Saturday, November 08, 2014

A Man of the People

"Now, shut up! Shut up, all of you! Now listen to me, you hicks. Yeah, you're hicks, too, and they fooled you a thousand times like they fooled me. But this time, I'm going to fool somebody. I'm going to stay in this race. I'm on my own and I'm out for blood."

Willie Stark (Broderick Crawford)

Robert Penn Warren's novel "All the King's Men" was published and the movie that was based on it (which premiered 65 years ago today) hit America's movie screens long before I was born — but my guess is that everyone knew it was inspired by the life of Huey Long — just as everyone probably knew that "Citizen Kane" told a fictionalized account of William Randolph Hearst's life.

I remember the first time I watched it on TV. I don't remember how old I was, only that I saw it in the TV listings, and I asked my mother if I could watch it. She said I could.

I don't recall anyone telling me that it was based on Huey Long. I just knew. I don't recall reading it anywhere, either. However old I was, I knew enough about American history and Huey Long to recognize his character as it was portrayed by Broderick Crawford.

Some people will tell you life is part of some divine plan, that things are meant to be. I don't know if that is true all the time, but I do believe it is true some of the time and with some people. Crawford, I believe, was born to play Willie Stark. I know that Sean Penn played the role in a remake half a century later, and I respect many of the performances I have seen Penn give, but he wasn't Willie Stark. Broderick Crawford was Willie Stark. The words Willie spoke seemed very natural coming from Crawford's mouth. Sometimes they seemed forced coming from Penn's.

"Man is conceived in sin and born in corruption."

Willie Stark

Stark considered himself a hick, and all the people who voted for him were hicks in his eyes as well. He spoke disparagingly of the hicks. It wasn't complimentary; it was almost a sneering kind of way, derisive. Stark knew the hicks very well — or he thought he did — and didn't have a high regard for them, but he did want to elevate them all (especially himself) above their station in life.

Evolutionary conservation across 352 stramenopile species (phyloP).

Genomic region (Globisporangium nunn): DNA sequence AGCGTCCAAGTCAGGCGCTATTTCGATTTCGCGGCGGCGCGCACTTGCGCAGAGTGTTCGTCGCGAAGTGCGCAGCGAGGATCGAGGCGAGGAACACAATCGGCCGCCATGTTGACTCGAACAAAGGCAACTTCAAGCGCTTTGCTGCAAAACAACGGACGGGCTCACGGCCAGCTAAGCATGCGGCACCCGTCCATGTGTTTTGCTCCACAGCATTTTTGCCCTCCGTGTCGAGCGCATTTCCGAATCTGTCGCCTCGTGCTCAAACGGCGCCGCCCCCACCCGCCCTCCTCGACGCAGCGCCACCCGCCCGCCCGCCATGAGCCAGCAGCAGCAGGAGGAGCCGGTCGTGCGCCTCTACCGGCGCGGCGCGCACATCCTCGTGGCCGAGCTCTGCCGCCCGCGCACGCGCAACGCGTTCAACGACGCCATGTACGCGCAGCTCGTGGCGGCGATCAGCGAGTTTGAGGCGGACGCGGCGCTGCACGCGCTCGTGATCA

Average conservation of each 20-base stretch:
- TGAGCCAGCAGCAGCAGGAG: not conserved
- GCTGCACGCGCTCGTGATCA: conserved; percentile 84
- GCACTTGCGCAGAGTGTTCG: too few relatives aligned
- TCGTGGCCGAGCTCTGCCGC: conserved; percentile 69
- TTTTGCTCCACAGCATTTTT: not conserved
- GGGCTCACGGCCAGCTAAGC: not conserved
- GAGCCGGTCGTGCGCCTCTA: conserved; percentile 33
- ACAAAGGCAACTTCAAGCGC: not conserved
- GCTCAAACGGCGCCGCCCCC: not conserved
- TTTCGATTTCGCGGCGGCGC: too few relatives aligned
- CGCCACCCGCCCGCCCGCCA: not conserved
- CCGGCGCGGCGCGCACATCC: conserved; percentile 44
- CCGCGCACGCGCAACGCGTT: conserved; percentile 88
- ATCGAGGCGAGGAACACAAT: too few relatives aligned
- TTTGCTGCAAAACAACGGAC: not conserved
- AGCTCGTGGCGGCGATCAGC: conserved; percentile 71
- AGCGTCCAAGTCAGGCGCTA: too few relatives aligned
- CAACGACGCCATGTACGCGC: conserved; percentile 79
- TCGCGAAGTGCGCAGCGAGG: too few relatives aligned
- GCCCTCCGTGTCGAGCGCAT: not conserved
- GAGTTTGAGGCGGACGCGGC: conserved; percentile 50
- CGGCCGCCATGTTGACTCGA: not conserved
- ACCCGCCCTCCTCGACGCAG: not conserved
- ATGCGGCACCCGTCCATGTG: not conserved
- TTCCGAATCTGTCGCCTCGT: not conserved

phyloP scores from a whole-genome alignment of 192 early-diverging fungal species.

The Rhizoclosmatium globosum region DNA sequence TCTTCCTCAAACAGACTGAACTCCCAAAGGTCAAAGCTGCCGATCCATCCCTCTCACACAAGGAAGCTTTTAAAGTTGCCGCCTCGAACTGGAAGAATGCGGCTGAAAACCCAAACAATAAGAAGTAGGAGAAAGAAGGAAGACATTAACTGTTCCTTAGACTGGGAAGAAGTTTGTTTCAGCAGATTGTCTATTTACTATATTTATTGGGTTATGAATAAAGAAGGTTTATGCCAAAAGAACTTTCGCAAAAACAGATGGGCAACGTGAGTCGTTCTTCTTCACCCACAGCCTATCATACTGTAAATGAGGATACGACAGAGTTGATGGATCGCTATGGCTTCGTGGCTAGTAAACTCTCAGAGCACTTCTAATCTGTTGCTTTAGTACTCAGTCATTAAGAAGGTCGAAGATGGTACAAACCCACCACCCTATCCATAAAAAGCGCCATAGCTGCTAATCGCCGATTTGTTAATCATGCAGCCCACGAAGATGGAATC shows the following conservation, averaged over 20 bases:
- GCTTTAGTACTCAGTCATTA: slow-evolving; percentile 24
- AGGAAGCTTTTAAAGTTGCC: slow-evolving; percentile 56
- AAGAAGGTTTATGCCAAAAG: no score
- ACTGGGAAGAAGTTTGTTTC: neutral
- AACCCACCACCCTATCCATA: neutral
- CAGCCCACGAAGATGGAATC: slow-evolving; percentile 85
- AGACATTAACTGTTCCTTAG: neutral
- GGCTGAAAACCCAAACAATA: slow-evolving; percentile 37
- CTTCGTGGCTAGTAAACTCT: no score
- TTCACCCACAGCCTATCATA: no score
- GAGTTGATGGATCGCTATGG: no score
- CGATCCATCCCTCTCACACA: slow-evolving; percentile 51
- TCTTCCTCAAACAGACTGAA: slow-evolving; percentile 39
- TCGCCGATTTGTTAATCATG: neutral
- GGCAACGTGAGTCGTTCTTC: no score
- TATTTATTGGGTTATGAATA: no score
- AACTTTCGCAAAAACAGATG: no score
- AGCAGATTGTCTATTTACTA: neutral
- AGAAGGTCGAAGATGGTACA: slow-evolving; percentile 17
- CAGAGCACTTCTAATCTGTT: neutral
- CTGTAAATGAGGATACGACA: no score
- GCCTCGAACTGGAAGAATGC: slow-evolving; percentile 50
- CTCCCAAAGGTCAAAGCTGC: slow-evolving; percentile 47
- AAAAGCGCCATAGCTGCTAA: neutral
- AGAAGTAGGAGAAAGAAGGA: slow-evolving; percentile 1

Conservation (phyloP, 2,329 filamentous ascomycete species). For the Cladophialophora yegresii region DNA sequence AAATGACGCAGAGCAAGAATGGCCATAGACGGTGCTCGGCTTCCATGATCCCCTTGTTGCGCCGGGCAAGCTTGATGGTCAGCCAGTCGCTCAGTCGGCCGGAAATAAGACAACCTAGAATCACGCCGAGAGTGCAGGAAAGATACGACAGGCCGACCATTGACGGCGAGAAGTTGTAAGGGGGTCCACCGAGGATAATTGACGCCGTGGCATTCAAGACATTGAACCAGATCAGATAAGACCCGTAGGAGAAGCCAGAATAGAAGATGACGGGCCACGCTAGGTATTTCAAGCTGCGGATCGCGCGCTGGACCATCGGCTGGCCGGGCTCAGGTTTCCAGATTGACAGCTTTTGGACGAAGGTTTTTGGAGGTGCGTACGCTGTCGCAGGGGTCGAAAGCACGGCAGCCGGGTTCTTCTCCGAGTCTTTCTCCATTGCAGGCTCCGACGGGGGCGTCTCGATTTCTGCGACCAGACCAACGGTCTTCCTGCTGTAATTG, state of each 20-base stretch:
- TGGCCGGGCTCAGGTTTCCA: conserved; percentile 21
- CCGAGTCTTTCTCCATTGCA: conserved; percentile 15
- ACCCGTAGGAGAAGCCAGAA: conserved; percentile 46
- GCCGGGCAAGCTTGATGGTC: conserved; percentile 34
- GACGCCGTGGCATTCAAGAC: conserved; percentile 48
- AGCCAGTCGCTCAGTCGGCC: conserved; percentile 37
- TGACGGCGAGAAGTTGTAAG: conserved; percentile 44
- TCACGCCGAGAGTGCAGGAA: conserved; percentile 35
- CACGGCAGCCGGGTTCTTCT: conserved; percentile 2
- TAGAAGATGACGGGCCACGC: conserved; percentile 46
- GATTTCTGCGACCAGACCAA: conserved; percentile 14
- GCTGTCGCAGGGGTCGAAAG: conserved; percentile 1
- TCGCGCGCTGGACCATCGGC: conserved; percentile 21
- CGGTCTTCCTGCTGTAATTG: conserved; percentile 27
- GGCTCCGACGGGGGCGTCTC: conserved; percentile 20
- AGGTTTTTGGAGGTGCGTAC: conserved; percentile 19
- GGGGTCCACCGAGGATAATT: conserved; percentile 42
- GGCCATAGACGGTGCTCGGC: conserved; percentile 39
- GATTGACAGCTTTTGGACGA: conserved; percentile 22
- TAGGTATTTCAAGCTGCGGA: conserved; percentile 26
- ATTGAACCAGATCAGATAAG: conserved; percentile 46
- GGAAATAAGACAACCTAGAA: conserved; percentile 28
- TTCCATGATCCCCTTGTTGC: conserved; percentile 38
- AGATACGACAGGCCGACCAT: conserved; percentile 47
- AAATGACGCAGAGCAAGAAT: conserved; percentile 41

That — being a hick — definitely was not part of Willie Stark's plan. He was meant for grander things. That was Huey Long's belief about himself as well. And it was his undoing. Same with Willie Stark.

Huey Long lived before my time, but in my studies of American history I have read several accounts of his life. He was a professional politician, a cynic, the kind of guy who plays real hardball and plays it well, both in his private life and in the public arena. Willie Stark was that way, too.

I once heard a story about Huey Long that shows how manipulative he was.

In Louisiana, most people are Catholic or Baptist. During a campaign, Long was speaking to a predominantly Catholic audience, and he told a story of getting up early on Sunday mornings to hitch the family mule to the family wagon to go pick up his Catholic grandparents and take them to Mass.

Then, in another speech during the same campaign, Long was speaking to a predominantly Baptist audience, and he told a story of hitching the mule to the wagon on Sunday mornings to take his Baptist grandparents to church service.

One of the reporters who was covering Long's campaign approached Long and said admiringly, "Huey, you've been holding out on us. I didn't know you had Catholic grandparents on one side and Baptist grandparents on the other."

"Hell," Long replied, "we didn't even have a mule."

"You wanna know what my platform is? Here it is. I'm gonna soak the fat boys and spread it out thin."

Willie Stark

That was a story that was worthy of Willie Stark.

"All the King's Men" was nominated for seven Oscars and won three — Best Picture, Best Actor (Crawford) and Best Supporting Actress (Mercedes McCambridge).